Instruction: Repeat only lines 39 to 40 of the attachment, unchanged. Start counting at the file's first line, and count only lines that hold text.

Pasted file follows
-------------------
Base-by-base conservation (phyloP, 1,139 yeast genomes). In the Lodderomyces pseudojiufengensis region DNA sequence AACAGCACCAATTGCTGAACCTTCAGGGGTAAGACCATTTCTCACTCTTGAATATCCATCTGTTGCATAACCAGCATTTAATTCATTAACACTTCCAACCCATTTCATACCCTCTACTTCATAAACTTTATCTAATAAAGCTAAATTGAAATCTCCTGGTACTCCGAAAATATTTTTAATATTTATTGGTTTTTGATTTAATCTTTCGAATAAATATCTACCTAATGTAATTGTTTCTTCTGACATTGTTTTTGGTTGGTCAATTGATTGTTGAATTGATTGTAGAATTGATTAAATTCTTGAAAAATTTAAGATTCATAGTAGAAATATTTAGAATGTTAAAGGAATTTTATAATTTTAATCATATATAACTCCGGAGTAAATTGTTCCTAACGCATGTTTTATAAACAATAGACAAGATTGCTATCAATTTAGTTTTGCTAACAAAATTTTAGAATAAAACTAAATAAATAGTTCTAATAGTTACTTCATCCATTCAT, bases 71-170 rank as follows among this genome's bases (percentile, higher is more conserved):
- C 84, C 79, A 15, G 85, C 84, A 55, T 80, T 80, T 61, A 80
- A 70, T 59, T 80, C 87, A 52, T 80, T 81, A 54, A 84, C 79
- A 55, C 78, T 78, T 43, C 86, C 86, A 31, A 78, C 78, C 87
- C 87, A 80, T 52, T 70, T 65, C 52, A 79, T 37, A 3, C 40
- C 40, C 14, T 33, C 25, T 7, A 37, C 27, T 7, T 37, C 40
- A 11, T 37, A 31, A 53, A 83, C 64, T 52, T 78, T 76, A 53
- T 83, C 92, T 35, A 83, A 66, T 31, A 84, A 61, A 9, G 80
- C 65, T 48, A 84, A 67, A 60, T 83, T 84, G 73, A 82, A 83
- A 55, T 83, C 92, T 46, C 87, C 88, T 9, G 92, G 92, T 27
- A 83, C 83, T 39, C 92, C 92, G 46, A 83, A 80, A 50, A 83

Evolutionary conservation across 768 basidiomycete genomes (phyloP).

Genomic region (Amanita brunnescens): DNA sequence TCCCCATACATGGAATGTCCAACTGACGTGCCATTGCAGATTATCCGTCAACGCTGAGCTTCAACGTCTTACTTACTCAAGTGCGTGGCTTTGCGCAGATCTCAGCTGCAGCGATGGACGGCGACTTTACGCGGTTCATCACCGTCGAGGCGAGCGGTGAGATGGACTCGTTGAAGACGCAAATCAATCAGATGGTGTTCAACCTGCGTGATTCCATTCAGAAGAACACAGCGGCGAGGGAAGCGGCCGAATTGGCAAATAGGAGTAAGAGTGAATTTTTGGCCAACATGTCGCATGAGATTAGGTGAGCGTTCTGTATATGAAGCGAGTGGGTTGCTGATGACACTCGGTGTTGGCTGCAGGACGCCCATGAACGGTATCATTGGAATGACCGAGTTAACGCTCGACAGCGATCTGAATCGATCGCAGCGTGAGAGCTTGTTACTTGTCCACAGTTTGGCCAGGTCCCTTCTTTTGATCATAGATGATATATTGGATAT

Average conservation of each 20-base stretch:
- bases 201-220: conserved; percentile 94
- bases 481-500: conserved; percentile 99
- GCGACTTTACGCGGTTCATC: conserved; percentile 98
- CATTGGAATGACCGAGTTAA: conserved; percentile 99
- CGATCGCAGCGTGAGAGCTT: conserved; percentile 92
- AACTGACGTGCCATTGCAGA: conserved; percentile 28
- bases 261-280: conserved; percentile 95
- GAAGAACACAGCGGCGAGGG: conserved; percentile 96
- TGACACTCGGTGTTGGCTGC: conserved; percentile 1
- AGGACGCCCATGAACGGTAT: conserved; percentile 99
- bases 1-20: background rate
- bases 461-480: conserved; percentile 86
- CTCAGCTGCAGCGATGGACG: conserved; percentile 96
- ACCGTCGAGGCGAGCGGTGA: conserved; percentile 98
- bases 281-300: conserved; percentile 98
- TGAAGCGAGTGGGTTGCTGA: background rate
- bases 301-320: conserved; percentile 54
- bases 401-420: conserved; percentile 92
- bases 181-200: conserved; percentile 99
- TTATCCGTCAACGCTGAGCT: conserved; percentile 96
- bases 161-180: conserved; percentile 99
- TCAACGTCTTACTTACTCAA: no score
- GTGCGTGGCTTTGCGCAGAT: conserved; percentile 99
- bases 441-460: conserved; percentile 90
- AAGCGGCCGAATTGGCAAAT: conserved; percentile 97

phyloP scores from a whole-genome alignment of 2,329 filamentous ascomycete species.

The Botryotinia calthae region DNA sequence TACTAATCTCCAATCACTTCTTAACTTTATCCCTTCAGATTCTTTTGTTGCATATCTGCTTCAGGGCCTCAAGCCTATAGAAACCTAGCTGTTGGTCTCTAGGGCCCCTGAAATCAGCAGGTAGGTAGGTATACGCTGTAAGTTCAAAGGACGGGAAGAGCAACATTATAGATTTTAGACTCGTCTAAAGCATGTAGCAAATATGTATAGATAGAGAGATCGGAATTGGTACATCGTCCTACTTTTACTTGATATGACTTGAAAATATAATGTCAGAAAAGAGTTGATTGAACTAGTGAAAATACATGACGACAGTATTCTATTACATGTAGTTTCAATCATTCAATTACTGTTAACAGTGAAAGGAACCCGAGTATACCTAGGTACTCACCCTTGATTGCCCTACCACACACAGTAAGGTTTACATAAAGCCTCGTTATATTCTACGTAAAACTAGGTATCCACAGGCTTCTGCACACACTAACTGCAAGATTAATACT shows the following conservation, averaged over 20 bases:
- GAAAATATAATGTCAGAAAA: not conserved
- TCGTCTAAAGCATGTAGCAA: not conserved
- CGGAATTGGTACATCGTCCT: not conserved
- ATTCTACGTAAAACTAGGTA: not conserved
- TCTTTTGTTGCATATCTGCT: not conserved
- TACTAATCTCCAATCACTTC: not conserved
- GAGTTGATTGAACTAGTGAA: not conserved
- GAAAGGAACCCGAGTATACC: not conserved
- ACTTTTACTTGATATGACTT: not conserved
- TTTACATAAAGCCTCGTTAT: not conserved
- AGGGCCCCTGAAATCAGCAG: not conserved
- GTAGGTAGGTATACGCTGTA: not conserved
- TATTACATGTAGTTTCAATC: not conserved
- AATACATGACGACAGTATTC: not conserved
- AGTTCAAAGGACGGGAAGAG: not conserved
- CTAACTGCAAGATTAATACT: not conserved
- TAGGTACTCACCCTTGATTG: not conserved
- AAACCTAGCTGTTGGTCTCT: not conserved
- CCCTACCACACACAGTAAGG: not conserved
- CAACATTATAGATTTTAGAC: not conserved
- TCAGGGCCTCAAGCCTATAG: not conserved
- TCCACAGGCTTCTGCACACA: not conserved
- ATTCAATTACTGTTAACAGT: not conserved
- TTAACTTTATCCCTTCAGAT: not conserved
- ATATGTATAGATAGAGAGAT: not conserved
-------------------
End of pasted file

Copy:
- AAGCGGCCGAATTGGCAAAT: conserved; percentile 97

phyloP scores from a whole-genome alignment of 2,329 filamentous ascomycete species.